3i seals another exit with HTC sale

The London-listed firm has secured its second exit in a week, after selling its 36.5% stake in HTC Sweden to Nordic firm Polaris Private Equity for approximately £40m.

Polaris Private Equity, a Scandinavian-focused mid-market firm, has acquired HTC Sweden from London-listed 3i Group and the company’s founding partners.  

Polaris bought a 60 percent stake in HTC, a floor grinding system manufacturer, from the founders and a 36.5 percent stake from 3i. It is understood that 3i sold its stake for approximately £40 million (€47 million, $61 million). 

Both firms declined to comment on the financial details of the transaction.

The deal came after Polaris held exclusive talks with the company and 3i for the last two months, Peter Ankerst, a partner at Polaris, told Private Equity International

The firm used its third fund, Polaris Private Equity III, a €365 million 2009 vintage, for the transaction, which had a 50-50 debt-equity component, Ankerst said.  Following the investment, Polaris Private Equity III is now just over 50 percent deployed, having invested in 11 companies. 

The company is not particularly affected by the economic downturn, as it has an exposure to a broad customer base in many different parts of the world

Peter Ankerst

3i, which acquired HTC Sweden in August 2006, supported the company’s international expansion in Germany, France and the UK. Between 2006 and 2012, HTC more than doubled its revenues and profits. In 2012, revenues grew by 10 percent to SEK 370 million (€43 million, $56 million) and EBITDA grew to SEK 55 million, a 36 percent increase, the firm said in a statement.  

Polaris, which typically invests in companies with a turnover of €25 million to €200 million, plans to continue the company’s international expansion strategy.  “One third of sales are coming from the US and this is a very attractive market with good growth prospects. We will also continue to focus on the UK, France and Scandinavia and we see good opportunities in emerging markets like Brazil and China,” Ankerst said.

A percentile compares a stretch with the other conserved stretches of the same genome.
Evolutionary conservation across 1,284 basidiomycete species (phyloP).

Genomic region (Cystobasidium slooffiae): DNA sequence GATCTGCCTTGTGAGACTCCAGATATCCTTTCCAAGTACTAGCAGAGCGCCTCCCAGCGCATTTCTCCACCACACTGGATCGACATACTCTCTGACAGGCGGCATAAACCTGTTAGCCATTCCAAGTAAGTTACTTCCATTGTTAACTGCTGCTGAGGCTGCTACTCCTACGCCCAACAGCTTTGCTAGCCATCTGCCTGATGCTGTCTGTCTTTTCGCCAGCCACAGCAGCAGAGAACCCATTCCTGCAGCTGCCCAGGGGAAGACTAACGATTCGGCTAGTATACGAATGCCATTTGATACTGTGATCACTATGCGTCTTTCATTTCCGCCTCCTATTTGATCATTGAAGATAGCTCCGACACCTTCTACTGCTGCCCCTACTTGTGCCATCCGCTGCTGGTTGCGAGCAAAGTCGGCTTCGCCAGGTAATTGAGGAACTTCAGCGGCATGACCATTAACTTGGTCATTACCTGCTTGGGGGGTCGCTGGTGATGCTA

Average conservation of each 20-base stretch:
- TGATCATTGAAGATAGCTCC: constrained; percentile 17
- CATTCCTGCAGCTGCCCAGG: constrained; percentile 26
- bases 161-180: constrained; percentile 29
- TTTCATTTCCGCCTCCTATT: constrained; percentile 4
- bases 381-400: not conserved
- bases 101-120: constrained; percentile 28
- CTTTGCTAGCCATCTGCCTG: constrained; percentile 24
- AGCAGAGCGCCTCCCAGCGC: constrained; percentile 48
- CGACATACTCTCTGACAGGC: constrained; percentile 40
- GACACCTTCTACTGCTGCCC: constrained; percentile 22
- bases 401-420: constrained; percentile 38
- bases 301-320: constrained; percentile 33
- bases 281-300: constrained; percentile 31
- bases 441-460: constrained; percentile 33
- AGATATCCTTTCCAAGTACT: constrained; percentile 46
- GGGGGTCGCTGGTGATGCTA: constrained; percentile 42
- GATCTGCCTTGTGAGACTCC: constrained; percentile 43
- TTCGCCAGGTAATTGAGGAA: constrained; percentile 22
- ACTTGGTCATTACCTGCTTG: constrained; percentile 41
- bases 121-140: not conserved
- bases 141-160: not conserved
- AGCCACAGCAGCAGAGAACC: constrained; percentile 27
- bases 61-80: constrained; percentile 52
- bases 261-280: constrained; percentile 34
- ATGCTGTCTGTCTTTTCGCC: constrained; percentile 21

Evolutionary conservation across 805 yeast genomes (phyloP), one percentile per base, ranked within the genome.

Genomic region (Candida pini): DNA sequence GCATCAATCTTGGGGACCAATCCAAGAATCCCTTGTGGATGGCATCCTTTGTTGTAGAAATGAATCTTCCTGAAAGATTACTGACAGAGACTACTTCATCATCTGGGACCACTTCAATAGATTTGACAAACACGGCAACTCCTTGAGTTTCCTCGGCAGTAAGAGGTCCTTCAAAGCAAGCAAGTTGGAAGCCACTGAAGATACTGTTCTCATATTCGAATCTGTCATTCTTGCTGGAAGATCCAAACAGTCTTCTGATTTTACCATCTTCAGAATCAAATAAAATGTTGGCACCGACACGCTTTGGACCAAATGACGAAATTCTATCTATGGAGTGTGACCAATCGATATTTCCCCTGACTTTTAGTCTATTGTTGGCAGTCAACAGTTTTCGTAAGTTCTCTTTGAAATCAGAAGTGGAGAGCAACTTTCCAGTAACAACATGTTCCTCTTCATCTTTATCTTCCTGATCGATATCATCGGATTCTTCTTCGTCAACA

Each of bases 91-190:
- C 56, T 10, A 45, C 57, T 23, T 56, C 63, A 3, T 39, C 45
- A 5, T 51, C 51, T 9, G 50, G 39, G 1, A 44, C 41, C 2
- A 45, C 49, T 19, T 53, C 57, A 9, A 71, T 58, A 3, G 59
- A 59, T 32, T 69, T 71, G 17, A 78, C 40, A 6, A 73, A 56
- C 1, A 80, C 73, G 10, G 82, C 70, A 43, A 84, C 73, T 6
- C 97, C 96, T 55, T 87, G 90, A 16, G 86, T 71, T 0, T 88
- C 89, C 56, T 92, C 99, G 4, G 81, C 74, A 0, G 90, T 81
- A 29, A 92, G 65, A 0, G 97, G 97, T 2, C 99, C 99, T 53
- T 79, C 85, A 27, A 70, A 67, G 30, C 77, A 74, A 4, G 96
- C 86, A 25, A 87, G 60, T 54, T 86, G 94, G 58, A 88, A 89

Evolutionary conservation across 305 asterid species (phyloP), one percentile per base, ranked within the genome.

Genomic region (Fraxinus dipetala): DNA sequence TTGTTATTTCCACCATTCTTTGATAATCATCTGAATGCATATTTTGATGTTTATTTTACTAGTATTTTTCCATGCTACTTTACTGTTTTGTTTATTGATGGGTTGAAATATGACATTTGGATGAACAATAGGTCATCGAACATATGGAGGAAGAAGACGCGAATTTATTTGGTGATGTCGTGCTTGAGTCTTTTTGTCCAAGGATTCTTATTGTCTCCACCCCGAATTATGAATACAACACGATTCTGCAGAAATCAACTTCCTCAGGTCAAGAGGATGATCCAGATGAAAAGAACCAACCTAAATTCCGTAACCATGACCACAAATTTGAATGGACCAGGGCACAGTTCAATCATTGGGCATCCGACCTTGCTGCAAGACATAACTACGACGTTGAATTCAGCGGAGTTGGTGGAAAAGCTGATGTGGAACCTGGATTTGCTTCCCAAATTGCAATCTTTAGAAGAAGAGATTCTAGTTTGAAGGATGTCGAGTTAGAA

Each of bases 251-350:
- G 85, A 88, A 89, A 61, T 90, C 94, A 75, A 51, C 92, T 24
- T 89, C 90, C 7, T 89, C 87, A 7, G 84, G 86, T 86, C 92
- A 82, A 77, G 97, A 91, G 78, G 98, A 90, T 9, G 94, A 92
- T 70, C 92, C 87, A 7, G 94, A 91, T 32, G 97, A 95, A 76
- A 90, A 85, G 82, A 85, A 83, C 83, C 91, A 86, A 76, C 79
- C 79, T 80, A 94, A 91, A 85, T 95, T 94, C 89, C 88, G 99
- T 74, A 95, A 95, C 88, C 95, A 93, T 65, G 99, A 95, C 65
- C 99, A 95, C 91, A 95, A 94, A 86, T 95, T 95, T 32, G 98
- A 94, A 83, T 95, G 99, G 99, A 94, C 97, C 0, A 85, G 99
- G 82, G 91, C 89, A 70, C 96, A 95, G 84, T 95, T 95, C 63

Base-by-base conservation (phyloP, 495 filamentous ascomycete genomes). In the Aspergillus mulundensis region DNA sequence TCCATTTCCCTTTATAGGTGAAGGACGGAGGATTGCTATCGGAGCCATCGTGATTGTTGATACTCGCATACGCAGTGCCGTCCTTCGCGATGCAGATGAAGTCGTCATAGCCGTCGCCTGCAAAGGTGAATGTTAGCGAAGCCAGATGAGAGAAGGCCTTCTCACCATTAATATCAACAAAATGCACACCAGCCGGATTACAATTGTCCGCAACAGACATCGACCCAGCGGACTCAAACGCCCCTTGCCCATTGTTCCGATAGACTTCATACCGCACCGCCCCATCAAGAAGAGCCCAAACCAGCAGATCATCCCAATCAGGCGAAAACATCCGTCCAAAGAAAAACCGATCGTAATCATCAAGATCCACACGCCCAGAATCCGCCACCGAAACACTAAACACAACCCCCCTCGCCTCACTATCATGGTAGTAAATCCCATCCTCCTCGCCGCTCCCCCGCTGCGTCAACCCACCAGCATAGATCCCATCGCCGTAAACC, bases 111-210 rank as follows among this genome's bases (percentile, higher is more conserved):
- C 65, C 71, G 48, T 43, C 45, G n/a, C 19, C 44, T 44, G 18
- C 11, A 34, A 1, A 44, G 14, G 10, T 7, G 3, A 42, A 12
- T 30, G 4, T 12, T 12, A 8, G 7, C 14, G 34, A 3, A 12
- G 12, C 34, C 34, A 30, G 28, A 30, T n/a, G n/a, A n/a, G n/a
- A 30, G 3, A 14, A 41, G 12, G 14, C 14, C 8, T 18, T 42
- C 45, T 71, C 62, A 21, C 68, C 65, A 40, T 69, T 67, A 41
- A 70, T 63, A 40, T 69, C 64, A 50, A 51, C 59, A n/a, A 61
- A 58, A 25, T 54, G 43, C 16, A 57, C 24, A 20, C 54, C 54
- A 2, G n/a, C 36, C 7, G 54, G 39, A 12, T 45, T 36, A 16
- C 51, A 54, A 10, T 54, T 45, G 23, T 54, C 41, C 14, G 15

Although the company is dependent on the subdued construction market, it has good growth prospects, according to Polaris. “The company is not particularly affected by the economic downturn, as it has an exposure to a broad customer base in many different parts of the world. All the big [supermarket] retail chains like Sainsbury’s and Asda use HTC’s product to get their shop floors shiny. A clear floor is very much linked to sales. The more gloss you have, the more you sell.” On the back of its success in the UK, the company is now entering into China, he added. 

3i didn’t disclose its return multiple, but pointed out that the proceeds of approximately £12 million represent a 119 percent uplift over the March 2012 value of £6 million and a 47 percent uplift over December 2012 value of £8 million. 

It is 3i’s seventh divestment so far this year. Last week it generated a 2.1x return when it sold IT provider Civica to OMERS Private Equity.  In March, it generated another 2.1x return when it sold its 22.8 percent stake in insurance intermediary group Hyperion to General Atlantic. A few weeks earlier, it sold UK restaurant chain Giraffe to Tesco for £48.6 million. In February, it generated a 2.6x return on the CAD$975 million (€751 million, $960 million) sale of Canadian manufacturer Mold-Masters and it sold Enterprise, a UK provider of infrastructure related services, to Spanish infrastructure group Ferrovial for £385 million. The firm also divested German engineering business Norma Group in January, which reportedly netted a 5.5x return.